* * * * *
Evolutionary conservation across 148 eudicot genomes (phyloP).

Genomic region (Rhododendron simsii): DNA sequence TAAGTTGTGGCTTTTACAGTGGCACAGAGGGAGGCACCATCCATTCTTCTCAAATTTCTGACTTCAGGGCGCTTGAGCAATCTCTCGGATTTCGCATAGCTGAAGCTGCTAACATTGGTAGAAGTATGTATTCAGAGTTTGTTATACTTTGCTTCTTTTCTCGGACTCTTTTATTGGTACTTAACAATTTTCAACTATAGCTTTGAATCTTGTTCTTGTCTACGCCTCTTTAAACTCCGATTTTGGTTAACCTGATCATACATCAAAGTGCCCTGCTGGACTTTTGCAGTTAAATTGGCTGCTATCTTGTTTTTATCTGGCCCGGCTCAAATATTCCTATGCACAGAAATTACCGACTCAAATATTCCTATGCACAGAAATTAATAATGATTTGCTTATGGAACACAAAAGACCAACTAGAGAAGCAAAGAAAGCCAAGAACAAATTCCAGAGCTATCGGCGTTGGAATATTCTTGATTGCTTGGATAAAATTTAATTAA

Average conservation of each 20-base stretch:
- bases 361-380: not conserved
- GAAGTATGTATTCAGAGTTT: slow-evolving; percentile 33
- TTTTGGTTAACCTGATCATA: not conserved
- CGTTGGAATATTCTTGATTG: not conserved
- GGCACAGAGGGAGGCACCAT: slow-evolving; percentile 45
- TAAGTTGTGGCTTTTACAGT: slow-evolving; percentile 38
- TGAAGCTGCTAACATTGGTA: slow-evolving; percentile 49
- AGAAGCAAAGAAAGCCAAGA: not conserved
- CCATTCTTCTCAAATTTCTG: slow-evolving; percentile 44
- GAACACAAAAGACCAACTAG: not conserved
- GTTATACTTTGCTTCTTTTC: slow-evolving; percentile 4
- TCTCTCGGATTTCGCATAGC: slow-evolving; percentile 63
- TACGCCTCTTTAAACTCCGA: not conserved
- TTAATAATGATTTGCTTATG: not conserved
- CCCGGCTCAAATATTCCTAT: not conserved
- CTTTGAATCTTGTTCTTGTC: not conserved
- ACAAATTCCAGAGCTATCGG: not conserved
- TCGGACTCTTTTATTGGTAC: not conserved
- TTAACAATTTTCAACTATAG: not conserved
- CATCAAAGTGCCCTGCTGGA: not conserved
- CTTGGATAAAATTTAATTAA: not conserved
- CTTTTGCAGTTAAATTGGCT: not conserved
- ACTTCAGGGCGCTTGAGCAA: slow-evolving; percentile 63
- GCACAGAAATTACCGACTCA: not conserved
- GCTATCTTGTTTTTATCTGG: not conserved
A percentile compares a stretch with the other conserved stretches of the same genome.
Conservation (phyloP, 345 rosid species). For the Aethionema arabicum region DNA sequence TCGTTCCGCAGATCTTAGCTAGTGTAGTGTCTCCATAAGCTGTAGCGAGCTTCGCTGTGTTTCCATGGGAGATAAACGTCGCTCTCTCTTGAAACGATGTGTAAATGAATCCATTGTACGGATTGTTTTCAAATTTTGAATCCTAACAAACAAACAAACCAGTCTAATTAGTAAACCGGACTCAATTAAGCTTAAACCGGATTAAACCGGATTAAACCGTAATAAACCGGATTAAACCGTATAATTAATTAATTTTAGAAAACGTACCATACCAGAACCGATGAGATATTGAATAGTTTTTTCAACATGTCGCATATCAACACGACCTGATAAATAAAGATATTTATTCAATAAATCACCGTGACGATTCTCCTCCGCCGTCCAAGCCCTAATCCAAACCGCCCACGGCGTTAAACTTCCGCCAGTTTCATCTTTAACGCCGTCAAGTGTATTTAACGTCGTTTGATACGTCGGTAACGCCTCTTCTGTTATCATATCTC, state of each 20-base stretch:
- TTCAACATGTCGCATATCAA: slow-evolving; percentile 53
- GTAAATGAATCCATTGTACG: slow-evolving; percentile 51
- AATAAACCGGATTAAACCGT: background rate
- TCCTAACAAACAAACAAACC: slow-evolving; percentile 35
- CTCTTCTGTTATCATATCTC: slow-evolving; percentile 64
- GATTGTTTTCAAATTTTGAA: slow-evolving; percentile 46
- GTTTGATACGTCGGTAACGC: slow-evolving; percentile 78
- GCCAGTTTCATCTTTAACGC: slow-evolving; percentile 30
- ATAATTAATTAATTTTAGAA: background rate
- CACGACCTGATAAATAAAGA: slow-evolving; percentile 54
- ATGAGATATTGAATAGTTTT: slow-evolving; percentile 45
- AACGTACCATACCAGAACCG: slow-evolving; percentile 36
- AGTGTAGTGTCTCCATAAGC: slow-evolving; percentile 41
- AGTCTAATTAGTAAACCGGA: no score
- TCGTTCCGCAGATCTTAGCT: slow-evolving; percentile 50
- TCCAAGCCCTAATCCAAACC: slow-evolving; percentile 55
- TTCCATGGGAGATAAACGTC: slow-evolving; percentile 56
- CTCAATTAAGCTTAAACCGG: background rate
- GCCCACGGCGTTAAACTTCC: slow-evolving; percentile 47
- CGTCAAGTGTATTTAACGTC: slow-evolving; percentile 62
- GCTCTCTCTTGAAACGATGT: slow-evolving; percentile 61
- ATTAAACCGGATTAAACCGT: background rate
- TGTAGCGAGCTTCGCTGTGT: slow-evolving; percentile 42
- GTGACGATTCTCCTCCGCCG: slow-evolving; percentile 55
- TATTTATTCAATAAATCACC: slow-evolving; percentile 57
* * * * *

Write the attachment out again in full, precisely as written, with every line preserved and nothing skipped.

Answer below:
Evolutionary conservation across 148 eudicot genomes (phyloP).

Genomic region (Rhododendron simsii): DNA sequence TAAGTTGTGGCTTTTACAGTGGCACAGAGGGAGGCACCATCCATTCTTCTCAAATTTCTGACTTCAGGGCGCTTGAGCAATCTCTCGGATTTCGCATAGCTGAAGCTGCTAACATTGGTAGAAGTATGTATTCAGAGTTTGTTATACTTTGCTTCTTTTCTCGGACTCTTTTATTGGTACTTAACAATTTTCAACTATAGCTTTGAATCTTGTTCTTGTCTACGCCTCTTTAAACTCCGATTTTGGTTAACCTGATCATACATCAAAGTGCCCTGCTGGACTTTTGCAGTTAAATTGGCTGCTATCTTGTTTTTATCTGGCCCGGCTCAAATATTCCTATGCACAGAAATTACCGACTCAAATATTCCTATGCACAGAAATTAATAATGATTTGCTTATGGAACACAAAAGACCAACTAGAGAAGCAAAGAAAGCCAAGAACAAATTCCAGAGCTATCGGCGTTGGAATATTCTTGATTGCTTGGATAAAATTTAATTAA

Average conservation of each 20-base stretch:
- bases 361-380: not conserved
- GAAGTATGTATTCAGAGTTT: slow-evolving; percentile 33
- TTTTGGTTAACCTGATCATA: not conserved
- CGTTGGAATATTCTTGATTG: not conserved
- GGCACAGAGGGAGGCACCAT: slow-evolving; percentile 45
- TAAGTTGTGGCTTTTACAGT: slow-evolving; percentile 38
- TGAAGCTGCTAACATTGGTA: slow-evolving; percentile 49
- AGAAGCAAAGAAAGCCAAGA: not conserved
- CCATTCTTCTCAAATTTCTG: slow-evolving; percentile 44
- GAACACAAAAGACCAACTAG: not conserved
- GTTATACTTTGCTTCTTTTC: slow-evolving; percentile 4
- TCTCTCGGATTTCGCATAGC: slow-evolving; percentile 63
- TACGCCTCTTTAAACTCCGA: not conserved
- TTAATAATGATTTGCTTATG: not conserved
- CCCGGCTCAAATATTCCTAT: not conserved
- CTTTGAATCTTGTTCTTGTC: not conserved
- ACAAATTCCAGAGCTATCGG: not conserved
- TCGGACTCTTTTATTGGTAC: not conserved
- TTAACAATTTTCAACTATAG: not conserved
- CATCAAAGTGCCCTGCTGGA: not conserved
- CTTGGATAAAATTTAATTAA: not conserved
- CTTTTGCAGTTAAATTGGCT: not conserved
- ACTTCAGGGCGCTTGAGCAA: slow-evolving; percentile 63
- GCACAGAAATTACCGACTCA: not conserved
- GCTATCTTGTTTTTATCTGG: not conserved
A percentile compares a stretch with the other conserved stretches of the same genome.
Conservation (phyloP, 345 rosid species). For the Aethionema arabicum region DNA sequence TCGTTCCGCAGATCTTAGCTAGTGTAGTGTCTCCATAAGCTGTAGCGAGCTTCGCTGTGTTTCCATGGGAGATAAACGTCGCTCTCTCTTGAAACGATGTGTAAATGAATCCATTGTACGGATTGTTTTCAAATTTTGAATCCTAACAAACAAACAAACCAGTCTAATTAGTAAACCGGACTCAATTAAGCTTAAACCGGATTAAACCGGATTAAACCGTAATAAACCGGATTAAACCGTATAATTAATTAATTTTAGAAAACGTACCATACCAGAACCGATGAGATATTGAATAGTTTTTTCAACATGTCGCATATCAACACGACCTGATAAATAAAGATATTTATTCAATAAATCACCGTGACGATTCTCCTCCGCCGTCCAAGCCCTAATCCAAACCGCCCACGGCGTTAAACTTCCGCCAGTTTCATCTTTAACGCCGTCAAGTGTATTTAACGTCGTTTGATACGTCGGTAACGCCTCTTCTGTTATCATATCTC, state of each 20-base stretch:
- TTCAACATGTCGCATATCAA: slow-evolving; percentile 53
- GTAAATGAATCCATTGTACG: slow-evolving; percentile 51
- AATAAACCGGATTAAACCGT: background rate
- TCCTAACAAACAAACAAACC: slow-evolving; percentile 35
- CTCTTCTGTTATCATATCTC: slow-evolving; percentile 64
- GATTGTTTTCAAATTTTGAA: slow-evolving; percentile 46
- GTTTGATACGTCGGTAACGC: slow-evolving; percentile 78
- GCCAGTTTCATCTTTAACGC: slow-evolving; percentile 30
- ATAATTAATTAATTTTAGAA: background rate
- CACGACCTGATAAATAAAGA: slow-evolving; percentile 54
- ATGAGATATTGAATAGTTTT: slow-evolving; percentile 45
- AACGTACCATACCAGAACCG: slow-evolving; percentile 36
- AGTGTAGTGTCTCCATAAGC: slow-evolving; percentile 41
- AGTCTAATTAGTAAACCGGA: no score
- TCGTTCCGCAGATCTTAGCT: slow-evolving; percentile 50
- TCCAAGCCCTAATCCAAACC: slow-evolving; percentile 55
- TTCCATGGGAGATAAACGTC: slow-evolving; percentile 56
- CTCAATTAAGCTTAAACCGG: background rate
- GCCCACGGCGTTAAACTTCC: slow-evolving; percentile 47
- CGTCAAGTGTATTTAACGTC: slow-evolving; percentile 62
- GCTCTCTCTTGAAACGATGT: slow-evolving; percentile 61
- ATTAAACCGGATTAAACCGT: background rate
- TGTAGCGAGCTTCGCTGTGT: slow-evolving; percentile 42
- GTGACGATTCTCCTCCGCCG: slow-evolving; percentile 55
- TATTTATTCAATAAATCACC: slow-evolving; percentile 57